Find your route to a more sustainable lifestyle with Dick Strawbridge and his son, James. We can all take steps to reduce our carbon footprint and be more self-sufficient. For some, that might mean heading to the countryside to live off the land. For the rest of us, the reality might involve smaller, but no less important, lifestyle changes: cutting back on plastic or food waste, growing vegetables, preserving meat and fish, preparing jams and chutneys, baking sourdough bread, making your own plant-based milk, or keeping a chicken or two. Dick and James Strawbridge know what it's like to make these changes. Between them, they've lived on a smallholding, in a terraced house, and even a chateau. In this updated edition of Self-Sufficiency for the 21st Century, they share everything they've learned and give you the tools you need for a more rewarding and environmentally conscious life.

Humankind

Humankind Pdf/ePub eBook Author: Rutger Bregman
Editor: Little, Brown
ISBN: 0316418552
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Humankind by Rutger Bregman Summary

From New York Times bestselling author of Utopia for Realists comes a "bold" (Daniel H. Pink) and "extraordinary" (Susan Cain) argument that humans thrive in a crisis and that our innate kindness and cooperation have been the greatest factors in our long-term success on the planet. If there is one belief that has united the left and the right, psychologists and philosophers, ancient thinkers and modern ones, it is the tacit assumption that humans are bad. It's a notion that drives newspaper headlines and guides the laws that shape our lives. From Machiavelli to Hobbes, Freud to Pinker, the roots of this belief have sunk deep into Western thought. Human beings, we're taught, are by nature selfish and governed primarily by self-interest. But what if it isn't true? International bestseller Rutger Bregman provides new perspective on the past 200,000 years of human history, setting out to prove that we are hardwired for kindness, geared toward cooperation rather than competition, and more inclined to trust rather than distrust one another. In fact this instinct has a firm evolutionary basis going back to the beginning of Homo sapiens. From the real-life Lord of the Flies to the solidarity in the aftermath of the Blitz, the hidden flaws in the Stanford prison experiment to the true story of twin brothers on opposite sides who helped Mandela end apartheid, Bregman shows us that believing in human generosity and collaboration isn't merely optimistic—it's realistic. Moreover, it has huge implications for how society functions. When we think the worst of people, it brings out the worst in our politics and economics. But if we believe in the reality of humanity's kindness and altruism, it will form the foundation for achieving true change in society, a case that Bregman makes convincingly with his signature wit, refreshing frankness, and memorable storytelling. Instant New York Times Bestseller. "The Sapiens of 2020." —The Guardian "Humankind made me see humanity from a fresh perspective." —Yuval Noah Harari, author of the #1 bestseller Sapiens Longlisted for the 2021 Andrew Carnegie Medal for Excellence in Nonfiction One of the Washington Post's 50 Notable Nonfiction Works in 2020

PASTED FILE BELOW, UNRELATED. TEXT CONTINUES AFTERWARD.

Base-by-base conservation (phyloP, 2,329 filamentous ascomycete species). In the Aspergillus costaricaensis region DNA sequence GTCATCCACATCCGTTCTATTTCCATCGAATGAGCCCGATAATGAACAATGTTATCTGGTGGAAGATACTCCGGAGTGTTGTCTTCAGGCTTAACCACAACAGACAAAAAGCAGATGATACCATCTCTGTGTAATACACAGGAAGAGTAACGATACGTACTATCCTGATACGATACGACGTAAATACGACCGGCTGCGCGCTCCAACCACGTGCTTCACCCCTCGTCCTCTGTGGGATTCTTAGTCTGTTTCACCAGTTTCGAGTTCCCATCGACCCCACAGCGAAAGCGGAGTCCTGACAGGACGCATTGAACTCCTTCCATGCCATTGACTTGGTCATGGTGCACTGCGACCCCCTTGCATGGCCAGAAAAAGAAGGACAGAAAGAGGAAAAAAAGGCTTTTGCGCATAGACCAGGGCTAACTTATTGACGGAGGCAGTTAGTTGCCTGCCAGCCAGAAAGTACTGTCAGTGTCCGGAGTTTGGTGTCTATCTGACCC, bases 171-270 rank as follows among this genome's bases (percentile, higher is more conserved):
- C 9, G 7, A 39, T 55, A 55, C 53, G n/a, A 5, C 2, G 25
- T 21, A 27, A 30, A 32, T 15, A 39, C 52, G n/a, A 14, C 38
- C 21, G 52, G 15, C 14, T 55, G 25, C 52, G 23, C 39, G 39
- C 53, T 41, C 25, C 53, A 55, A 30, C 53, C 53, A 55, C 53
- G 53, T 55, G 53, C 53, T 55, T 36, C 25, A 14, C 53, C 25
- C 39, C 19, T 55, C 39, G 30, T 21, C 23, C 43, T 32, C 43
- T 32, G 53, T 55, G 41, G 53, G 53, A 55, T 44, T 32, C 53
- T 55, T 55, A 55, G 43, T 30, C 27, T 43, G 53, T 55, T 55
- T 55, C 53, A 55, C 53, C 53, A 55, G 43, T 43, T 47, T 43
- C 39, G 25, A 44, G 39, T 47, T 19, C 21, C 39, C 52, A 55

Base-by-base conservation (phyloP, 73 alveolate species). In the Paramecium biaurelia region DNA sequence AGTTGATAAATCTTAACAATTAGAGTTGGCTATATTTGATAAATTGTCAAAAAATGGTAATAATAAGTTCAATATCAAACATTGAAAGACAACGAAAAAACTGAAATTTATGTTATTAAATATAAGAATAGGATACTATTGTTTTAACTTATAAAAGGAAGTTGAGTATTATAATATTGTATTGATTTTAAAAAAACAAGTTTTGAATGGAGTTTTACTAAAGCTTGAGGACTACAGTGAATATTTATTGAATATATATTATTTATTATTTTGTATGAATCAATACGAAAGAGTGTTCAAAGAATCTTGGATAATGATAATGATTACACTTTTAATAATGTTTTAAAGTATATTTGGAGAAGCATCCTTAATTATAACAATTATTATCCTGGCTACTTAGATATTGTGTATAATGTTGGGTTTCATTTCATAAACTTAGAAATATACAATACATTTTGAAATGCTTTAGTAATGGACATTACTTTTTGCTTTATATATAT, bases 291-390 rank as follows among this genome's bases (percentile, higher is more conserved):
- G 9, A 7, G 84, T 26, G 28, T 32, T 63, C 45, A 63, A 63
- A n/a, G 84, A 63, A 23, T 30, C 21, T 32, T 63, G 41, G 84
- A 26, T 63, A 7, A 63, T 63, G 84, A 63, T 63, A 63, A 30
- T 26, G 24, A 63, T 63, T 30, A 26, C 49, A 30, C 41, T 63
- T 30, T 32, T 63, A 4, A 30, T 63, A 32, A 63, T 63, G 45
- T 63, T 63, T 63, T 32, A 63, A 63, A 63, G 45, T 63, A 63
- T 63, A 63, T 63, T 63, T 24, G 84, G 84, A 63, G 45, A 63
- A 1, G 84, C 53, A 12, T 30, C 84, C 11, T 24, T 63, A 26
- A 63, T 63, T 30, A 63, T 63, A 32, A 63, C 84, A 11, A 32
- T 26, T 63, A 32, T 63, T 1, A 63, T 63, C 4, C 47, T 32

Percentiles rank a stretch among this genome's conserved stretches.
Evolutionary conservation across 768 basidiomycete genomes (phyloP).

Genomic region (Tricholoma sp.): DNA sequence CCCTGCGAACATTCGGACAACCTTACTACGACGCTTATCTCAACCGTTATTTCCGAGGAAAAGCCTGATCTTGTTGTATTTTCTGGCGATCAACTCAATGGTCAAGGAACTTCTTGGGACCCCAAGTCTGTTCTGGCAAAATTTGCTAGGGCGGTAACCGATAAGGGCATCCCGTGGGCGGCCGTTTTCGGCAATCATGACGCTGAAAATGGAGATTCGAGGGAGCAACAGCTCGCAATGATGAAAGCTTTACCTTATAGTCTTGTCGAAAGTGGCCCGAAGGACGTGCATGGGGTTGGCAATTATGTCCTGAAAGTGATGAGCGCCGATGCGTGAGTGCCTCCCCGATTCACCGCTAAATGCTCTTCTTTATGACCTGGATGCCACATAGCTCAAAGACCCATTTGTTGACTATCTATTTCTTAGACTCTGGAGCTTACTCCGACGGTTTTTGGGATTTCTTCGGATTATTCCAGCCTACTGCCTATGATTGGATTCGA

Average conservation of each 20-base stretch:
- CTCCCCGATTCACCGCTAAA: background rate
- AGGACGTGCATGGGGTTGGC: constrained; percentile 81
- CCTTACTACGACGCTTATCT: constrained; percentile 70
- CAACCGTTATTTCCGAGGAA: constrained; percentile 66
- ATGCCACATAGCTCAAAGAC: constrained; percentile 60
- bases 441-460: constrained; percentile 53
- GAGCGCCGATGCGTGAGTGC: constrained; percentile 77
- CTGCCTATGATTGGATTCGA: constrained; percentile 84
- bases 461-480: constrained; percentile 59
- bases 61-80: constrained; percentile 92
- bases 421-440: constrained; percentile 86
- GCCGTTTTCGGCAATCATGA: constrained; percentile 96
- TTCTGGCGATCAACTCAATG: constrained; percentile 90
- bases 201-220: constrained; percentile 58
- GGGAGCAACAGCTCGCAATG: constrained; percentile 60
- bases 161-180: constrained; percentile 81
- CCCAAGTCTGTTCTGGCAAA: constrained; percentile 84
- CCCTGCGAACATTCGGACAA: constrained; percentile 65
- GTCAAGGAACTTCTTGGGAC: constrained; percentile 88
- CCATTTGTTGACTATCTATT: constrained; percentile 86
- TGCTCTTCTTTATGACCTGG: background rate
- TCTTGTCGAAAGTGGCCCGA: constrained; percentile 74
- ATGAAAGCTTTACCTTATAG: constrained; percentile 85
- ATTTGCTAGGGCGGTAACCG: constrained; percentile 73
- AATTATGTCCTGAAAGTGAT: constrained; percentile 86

Hunters and Gatherers in the Modern World

Hunters and Gatherers in the Modern World Pdf/ePub eBook Author: Megan Biesele,Robert H. Hitchcock,Peter P. Schweitzer
Editor: Berghahn Books
ISBN: 1782381589
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Hunters and Gatherers in the Modern World by Megan Biesele,Robert H. Hitchcock,Peter P. Schweitzer Summary